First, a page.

Smartphones have become almost necessary to function in our everyday lives. The need for immediate responses, intrigue in social media, desire for access to information access and wanting to be constantly entertained have driven smartphones to take over virtually every aspect of our lives, even the intimate parts.
This constant connection with the outside world that smartphones have provided also threatens our ability to enjoy the benefits of the deep, emotional connections we make with others in person. And, on days like Valentine’s Day, these threats are heightened. Valentine’s Day is the one day of the year we, as a society spend $13.19 billion dollars on showing others how much they mean to us, but the constant updates on the lives of others through our smartphones pose many serious dangers to our love lives.
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With Valentine's Day just around the corner, it's interesting to see how smartphones are influencing our relationships. In fact, Asurion (News - Alert), a provider of technology protection services, has unveiled a national survey of 5,000 smartphone users, showing that 30 percent of survey respondents believe their smartphone is more helpful than their significant other.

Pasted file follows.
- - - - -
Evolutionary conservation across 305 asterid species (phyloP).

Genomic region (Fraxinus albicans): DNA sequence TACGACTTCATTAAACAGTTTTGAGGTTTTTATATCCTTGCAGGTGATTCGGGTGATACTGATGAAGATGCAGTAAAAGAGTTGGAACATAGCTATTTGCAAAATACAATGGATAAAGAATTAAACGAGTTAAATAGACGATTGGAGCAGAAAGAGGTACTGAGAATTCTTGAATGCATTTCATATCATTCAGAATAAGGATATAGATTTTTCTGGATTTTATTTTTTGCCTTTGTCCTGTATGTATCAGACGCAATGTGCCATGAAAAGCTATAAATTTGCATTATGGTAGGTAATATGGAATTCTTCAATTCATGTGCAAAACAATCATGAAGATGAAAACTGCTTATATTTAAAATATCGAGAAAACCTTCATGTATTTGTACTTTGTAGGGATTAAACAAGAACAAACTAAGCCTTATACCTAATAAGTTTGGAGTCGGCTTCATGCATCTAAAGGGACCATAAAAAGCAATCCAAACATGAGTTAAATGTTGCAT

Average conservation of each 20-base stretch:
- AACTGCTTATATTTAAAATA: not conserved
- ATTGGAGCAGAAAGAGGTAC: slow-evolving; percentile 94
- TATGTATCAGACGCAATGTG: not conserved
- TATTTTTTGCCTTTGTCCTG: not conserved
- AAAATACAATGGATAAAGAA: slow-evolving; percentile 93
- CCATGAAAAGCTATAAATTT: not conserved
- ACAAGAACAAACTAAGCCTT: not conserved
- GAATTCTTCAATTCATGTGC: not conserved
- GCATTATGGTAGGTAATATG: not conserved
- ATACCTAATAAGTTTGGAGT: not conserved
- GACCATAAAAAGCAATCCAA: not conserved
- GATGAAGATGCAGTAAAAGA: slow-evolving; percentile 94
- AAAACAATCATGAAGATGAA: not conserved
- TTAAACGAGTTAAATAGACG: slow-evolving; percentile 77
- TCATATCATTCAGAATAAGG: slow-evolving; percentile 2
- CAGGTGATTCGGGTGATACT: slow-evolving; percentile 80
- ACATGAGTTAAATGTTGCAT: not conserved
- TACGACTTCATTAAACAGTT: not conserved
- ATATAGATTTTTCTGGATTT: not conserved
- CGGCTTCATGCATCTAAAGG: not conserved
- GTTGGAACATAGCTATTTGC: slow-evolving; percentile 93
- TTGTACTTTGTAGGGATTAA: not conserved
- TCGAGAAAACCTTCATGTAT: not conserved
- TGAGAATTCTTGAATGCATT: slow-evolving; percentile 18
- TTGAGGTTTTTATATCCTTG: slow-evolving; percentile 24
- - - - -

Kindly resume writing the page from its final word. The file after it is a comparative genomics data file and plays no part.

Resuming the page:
"The survey highlights the reliance consumers have on their phones and reveals a few quirks often associated with those relationships,” said Bettie Colombo, spokesperson for Asurion, in a statement.
Asurion partnered with Survey Sampling International to examine cell phone and texting trends. Asurion surveyed a total of 5,000 wireless subscribers between the ages of 16 and 65-years-old who have a role in cell phone-related decision-making in their household.
The study revealed that more than 20 percent of survey respondents admitted to deleting messages their other half may find inappropriate. Meanwhile, some couples have taken secret messages to the next level, with three percent of respondents confessing to actually owning a secret phone their partner doesn't know about.
On the other hand, in some relationships the smartphone acts as a form of playful seduction. The survey found that 17 percent of all respondents have texted a "risque" photo and four percent of those noted they had sent a "risque" photo to the wrong person. While in other relationships, seven percent of participants confessed to sending a "Dear John" letter in the form of a cold text message.
To see more surprising survey results about consumers and the relationship they have with their mobile devices, follow @Asurion on Twitter (News - Alert).
Edited by Jamie Epstein